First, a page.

USAMRMC Collaborates with Israeli Medical Researchers at Shoresh 2015
Representatives from U.S. and Israeli military medicine participated in the 17th U.S. ' Israel Shoresh Conference March 15-20, in Ramat Gan, Israel, to discuss a broad spectrum of issues relevant to medical research and response.
Commanding General of the U.S. Army Medical Research and Materiel Command Maj. Gen. Brian C. Lein co-hosted the event with Israel Defense Forces Surgeon General, Brig. Gen. David J. Dagan. The exchange included a delegation of more than 90 scientists from the U.S. Army, Navy, Air Force, Army National Guard and other Department of Defense organizations.
Distinguished attendees at this year's conference included Lt. Gen. Patricia D. Horoho, surgeon general of the Army and commanding general of the U.S. Army Medical Command; Vice Adm. Matthew L. Nathan, the surgeon general of the Navy and chief of the Navy's Bureau of Medicine and Surgery; Lt. Gen. Thomas W. Travis, the surgeon general of the Air Force; and Maj. Gen. David E. Wilmot, the deputy surgeon general for the Army National Guard. This marked the first time that all three service surgeons general attended the Shoresh meeting.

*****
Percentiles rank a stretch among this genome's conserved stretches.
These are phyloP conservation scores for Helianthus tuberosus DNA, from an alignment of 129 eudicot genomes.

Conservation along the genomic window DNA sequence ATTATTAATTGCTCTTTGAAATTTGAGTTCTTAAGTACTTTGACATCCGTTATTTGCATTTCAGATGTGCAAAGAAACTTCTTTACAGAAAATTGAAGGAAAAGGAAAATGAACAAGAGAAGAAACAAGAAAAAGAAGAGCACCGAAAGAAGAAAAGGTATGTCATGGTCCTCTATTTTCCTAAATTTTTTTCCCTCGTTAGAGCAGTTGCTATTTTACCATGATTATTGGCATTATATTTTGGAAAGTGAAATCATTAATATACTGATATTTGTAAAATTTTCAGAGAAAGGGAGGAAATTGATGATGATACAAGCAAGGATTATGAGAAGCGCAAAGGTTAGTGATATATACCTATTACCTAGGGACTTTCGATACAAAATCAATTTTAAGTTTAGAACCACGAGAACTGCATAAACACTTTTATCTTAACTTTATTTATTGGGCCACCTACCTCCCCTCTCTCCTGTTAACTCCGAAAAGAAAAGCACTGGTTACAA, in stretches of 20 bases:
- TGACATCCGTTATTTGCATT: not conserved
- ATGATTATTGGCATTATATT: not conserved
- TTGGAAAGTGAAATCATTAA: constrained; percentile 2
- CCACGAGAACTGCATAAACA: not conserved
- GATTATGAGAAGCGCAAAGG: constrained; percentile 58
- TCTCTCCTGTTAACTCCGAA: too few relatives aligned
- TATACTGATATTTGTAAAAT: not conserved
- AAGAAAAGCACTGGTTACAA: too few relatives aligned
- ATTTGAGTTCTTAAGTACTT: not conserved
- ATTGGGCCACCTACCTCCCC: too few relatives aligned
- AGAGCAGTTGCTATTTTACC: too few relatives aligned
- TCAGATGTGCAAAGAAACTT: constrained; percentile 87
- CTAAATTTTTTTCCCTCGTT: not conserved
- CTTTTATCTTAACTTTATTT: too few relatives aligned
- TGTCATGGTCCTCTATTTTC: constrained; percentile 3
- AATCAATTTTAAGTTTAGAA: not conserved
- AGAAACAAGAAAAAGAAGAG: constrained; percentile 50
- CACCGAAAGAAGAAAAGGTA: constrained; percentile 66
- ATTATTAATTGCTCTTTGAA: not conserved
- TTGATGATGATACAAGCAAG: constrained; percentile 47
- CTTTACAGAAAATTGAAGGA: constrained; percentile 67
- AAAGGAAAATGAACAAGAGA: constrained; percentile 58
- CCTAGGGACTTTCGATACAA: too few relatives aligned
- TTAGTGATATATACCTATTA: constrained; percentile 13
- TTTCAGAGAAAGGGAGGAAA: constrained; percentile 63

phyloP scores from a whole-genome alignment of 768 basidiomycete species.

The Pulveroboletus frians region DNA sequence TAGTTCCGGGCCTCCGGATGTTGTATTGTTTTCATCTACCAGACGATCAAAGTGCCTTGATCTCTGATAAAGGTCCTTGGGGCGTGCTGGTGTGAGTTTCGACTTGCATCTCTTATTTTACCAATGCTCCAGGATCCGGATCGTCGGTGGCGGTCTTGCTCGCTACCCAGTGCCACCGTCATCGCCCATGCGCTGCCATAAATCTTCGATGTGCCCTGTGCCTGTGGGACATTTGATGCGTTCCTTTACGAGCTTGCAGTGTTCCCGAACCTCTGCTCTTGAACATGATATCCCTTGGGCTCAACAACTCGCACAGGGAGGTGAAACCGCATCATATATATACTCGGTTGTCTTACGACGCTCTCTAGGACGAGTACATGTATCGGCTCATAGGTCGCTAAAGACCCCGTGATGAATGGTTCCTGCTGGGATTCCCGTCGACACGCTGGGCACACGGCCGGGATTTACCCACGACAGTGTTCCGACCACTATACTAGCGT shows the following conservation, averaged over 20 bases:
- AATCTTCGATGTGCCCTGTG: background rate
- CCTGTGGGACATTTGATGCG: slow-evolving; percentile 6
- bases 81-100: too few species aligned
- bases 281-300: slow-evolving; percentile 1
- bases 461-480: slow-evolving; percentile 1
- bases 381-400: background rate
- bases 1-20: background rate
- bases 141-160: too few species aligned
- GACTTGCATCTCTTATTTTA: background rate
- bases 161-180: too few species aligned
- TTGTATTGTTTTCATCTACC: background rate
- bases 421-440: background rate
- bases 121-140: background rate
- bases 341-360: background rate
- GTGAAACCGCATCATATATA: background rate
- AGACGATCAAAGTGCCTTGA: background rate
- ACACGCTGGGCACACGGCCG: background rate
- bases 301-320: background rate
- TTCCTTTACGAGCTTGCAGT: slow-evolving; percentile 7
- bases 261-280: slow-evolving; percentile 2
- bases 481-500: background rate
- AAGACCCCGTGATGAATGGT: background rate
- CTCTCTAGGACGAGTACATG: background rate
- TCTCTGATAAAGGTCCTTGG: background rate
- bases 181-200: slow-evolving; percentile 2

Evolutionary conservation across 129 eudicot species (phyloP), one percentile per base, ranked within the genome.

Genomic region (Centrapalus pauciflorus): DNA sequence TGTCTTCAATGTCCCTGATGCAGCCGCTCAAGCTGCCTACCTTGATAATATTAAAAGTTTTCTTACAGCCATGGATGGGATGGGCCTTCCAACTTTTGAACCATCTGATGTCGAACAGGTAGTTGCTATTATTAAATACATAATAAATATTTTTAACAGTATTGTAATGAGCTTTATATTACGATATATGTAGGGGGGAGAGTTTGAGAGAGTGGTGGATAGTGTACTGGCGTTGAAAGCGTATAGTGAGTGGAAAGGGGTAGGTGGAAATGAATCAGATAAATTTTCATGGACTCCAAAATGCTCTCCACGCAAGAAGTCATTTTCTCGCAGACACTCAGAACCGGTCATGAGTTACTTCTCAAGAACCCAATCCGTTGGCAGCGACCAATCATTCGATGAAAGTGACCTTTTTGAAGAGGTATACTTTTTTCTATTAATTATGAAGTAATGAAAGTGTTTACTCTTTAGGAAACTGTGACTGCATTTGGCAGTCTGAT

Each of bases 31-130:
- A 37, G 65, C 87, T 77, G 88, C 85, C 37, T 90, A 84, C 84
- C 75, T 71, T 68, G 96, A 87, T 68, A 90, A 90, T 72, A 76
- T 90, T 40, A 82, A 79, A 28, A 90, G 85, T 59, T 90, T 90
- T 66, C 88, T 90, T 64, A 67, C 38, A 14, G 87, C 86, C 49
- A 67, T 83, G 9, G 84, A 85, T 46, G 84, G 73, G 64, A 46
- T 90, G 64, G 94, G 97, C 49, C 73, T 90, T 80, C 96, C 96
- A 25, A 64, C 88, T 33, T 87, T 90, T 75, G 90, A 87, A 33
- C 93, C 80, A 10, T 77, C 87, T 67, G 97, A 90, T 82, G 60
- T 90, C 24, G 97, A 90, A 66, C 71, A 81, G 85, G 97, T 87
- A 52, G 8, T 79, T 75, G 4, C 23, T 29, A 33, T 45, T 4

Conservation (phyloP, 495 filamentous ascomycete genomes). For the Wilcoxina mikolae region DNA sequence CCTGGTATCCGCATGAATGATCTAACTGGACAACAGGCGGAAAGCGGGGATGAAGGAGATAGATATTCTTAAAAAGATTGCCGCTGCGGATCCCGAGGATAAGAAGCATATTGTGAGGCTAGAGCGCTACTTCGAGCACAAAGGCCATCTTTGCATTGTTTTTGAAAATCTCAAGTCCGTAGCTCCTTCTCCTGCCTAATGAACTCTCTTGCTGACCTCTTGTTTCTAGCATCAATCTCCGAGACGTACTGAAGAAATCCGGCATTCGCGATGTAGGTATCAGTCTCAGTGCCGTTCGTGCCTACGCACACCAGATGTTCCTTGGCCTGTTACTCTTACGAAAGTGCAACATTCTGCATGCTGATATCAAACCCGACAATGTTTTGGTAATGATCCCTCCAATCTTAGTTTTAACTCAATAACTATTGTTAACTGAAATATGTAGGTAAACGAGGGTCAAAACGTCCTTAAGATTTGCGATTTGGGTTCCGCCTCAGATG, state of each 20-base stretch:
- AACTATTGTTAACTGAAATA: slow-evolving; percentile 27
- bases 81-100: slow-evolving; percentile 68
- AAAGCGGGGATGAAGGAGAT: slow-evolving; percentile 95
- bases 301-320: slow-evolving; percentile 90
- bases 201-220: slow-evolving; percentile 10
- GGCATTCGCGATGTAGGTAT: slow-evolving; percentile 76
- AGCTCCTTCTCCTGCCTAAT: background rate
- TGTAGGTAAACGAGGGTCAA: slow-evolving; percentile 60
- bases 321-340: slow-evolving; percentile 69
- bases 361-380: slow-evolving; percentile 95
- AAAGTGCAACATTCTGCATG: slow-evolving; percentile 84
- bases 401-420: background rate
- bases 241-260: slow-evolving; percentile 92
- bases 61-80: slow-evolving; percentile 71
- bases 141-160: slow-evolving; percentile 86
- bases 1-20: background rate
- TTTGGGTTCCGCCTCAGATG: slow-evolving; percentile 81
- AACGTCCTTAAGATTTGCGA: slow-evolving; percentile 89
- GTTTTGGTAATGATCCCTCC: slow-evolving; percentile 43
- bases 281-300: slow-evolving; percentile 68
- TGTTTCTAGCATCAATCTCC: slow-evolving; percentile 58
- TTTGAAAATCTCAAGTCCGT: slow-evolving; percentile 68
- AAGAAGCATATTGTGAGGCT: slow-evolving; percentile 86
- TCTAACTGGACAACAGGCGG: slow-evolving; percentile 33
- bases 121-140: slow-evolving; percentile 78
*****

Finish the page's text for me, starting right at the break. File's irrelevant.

The conference included both plenary sessions and break-out groups. Lein and Dagan led the first of four plenary sessions discussing medical research needs and priorities. Next on the agenda was a panel discussion by the surgeons general covering recent military medical challenges and priorities. Col. Tarif Bader, IDF deputy surgeon general, followed sharing medical lessons learned from recent military operations. Col. Neal E. Woollen, director of biosecurity with the U.S. Army Medical Research Institute of Infectious Diseases, concluded the plenary session with a recount of the USAMRMC's Ebola response efforts.
In addition to learning about these key issues, attendees participated in eight concurrent working groups. Sessions addressed cross-cutting topics in physiological stress, infectious diseases, combat casualty care, mental health, aerospace medicine, naval medicine, chemical and biological defense and military forensics. Many of these collaborative sessions included off-site visits to Israeli research facilities, rehabilitation hospitals, and Army, Navy and Air Force installations. According to officials, the visits allowed attendees to see Israeli research capabilities in-person. This in-turn, permitted participants to see ideas discussed during previous meetings put into practice.